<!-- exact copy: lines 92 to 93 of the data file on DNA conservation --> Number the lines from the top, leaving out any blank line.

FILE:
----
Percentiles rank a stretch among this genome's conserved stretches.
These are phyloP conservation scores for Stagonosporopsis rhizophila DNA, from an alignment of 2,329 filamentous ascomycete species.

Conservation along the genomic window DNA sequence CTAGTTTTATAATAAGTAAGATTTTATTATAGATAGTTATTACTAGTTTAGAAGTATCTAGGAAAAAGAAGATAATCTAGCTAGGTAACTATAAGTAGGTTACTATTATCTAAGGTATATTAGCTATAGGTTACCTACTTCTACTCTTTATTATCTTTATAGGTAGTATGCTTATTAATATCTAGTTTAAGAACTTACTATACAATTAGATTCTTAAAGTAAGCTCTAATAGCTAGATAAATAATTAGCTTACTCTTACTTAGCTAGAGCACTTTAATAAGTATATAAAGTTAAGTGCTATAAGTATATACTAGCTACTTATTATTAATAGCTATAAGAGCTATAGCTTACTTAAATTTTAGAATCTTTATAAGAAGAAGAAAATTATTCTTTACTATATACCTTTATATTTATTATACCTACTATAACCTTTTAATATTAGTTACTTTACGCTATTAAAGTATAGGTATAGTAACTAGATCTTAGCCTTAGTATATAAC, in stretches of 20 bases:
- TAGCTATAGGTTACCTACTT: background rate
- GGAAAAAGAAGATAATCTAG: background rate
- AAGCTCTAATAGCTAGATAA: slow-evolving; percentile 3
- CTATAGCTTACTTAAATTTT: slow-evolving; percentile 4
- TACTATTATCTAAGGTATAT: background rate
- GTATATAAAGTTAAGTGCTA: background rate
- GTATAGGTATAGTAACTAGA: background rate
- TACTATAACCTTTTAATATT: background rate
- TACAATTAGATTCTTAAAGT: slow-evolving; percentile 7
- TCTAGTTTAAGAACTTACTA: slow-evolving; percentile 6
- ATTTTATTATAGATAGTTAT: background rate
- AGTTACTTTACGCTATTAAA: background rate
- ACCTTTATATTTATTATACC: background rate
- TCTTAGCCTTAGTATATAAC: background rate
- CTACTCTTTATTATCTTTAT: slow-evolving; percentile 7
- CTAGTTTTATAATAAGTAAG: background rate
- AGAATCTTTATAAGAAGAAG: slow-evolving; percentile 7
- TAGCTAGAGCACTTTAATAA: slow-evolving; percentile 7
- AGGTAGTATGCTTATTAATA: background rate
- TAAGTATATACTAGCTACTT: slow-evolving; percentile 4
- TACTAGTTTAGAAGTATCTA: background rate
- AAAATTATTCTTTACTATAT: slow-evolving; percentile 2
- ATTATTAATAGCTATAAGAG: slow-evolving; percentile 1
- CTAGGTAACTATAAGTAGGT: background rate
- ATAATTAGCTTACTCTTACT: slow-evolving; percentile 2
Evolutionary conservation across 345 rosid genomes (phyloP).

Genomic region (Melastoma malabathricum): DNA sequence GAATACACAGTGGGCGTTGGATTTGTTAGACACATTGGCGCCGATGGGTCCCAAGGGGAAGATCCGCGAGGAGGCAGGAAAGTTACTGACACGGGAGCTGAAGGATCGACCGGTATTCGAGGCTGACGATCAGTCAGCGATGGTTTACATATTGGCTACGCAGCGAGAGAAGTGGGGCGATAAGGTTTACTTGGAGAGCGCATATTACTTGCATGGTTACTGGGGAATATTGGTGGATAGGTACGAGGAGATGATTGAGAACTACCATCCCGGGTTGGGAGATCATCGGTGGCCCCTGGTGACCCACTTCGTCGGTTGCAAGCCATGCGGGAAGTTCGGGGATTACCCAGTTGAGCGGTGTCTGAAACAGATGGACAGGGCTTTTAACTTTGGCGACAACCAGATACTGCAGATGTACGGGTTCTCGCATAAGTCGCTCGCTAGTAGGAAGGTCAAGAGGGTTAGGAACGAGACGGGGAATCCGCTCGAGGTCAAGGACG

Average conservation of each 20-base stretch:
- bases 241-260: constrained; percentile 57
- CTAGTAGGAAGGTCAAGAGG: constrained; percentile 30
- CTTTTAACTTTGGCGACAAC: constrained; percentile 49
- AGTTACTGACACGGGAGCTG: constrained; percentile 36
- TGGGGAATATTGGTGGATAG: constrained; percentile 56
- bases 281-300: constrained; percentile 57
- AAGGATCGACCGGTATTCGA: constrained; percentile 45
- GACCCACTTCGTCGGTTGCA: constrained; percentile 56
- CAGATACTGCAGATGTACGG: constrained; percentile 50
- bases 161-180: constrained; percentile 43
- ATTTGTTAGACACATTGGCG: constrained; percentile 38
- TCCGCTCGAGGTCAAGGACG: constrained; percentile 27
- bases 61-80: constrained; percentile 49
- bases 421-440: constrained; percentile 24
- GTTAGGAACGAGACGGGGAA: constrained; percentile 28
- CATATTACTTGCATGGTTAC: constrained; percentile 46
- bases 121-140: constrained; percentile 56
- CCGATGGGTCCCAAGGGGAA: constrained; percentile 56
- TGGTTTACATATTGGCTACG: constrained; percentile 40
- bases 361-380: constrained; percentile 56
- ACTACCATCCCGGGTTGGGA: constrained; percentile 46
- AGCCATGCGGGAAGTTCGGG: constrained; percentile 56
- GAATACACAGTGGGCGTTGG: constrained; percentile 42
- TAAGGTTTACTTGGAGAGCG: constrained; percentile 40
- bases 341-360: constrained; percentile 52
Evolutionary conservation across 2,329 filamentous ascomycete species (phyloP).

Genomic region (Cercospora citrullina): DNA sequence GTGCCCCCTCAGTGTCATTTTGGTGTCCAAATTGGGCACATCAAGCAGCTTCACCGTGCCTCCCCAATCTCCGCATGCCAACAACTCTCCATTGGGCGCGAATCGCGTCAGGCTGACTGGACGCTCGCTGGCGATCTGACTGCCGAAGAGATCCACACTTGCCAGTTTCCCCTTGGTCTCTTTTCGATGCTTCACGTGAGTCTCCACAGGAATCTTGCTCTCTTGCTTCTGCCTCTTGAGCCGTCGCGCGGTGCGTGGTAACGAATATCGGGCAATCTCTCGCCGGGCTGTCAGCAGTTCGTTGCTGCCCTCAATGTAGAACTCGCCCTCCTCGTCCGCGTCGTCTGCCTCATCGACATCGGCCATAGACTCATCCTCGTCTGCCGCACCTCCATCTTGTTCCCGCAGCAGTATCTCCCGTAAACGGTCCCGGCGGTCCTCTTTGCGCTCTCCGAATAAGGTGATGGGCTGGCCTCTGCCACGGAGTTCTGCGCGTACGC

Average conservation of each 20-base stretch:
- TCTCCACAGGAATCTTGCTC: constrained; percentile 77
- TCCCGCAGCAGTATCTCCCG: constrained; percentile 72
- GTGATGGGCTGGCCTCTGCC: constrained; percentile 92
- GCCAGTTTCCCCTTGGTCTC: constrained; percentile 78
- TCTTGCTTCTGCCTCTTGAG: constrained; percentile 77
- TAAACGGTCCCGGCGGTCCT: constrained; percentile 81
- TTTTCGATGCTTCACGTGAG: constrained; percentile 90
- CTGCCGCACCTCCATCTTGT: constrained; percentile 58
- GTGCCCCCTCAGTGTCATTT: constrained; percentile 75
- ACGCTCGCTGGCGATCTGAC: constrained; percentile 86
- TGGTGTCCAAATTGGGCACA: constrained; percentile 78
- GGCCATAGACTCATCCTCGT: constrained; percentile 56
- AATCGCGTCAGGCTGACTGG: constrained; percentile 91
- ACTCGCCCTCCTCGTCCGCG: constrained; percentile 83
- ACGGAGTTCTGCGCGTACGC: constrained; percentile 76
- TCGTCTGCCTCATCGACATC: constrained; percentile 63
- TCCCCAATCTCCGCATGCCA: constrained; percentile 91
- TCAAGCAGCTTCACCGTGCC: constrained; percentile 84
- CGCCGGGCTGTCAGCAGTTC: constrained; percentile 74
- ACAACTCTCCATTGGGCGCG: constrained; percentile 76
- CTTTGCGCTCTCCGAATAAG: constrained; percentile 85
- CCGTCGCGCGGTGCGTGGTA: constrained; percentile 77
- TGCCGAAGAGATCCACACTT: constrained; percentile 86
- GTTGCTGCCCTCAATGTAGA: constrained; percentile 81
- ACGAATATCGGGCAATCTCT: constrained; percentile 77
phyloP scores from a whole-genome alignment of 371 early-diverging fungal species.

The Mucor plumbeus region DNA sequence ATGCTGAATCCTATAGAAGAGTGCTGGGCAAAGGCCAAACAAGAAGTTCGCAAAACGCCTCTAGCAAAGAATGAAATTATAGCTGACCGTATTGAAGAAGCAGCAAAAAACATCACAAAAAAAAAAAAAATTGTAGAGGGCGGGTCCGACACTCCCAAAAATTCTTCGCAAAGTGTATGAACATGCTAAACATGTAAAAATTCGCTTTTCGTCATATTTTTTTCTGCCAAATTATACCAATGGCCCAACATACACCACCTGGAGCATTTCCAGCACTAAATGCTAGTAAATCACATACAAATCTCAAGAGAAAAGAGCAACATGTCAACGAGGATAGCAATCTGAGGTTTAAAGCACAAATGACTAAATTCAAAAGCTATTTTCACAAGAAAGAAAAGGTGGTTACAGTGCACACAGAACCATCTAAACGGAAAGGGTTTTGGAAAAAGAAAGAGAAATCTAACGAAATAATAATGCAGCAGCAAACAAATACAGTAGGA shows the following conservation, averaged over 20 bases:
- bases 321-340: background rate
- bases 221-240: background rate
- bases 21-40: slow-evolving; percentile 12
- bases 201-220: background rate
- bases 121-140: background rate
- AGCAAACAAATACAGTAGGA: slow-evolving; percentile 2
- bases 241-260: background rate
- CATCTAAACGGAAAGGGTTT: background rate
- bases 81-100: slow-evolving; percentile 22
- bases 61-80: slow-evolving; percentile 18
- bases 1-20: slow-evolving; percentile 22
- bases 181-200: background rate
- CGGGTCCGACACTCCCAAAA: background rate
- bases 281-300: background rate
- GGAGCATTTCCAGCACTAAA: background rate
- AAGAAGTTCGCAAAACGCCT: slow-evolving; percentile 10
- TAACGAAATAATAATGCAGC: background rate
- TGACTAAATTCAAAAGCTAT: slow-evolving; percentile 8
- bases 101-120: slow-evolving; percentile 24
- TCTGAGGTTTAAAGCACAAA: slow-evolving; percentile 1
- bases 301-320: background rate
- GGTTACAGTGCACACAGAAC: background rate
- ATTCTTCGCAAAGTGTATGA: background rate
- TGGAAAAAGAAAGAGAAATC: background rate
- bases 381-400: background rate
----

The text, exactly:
- AGCAAACAAATACAGTAGGA: slow-evolving; percentile 2
- bases 241-260: background rate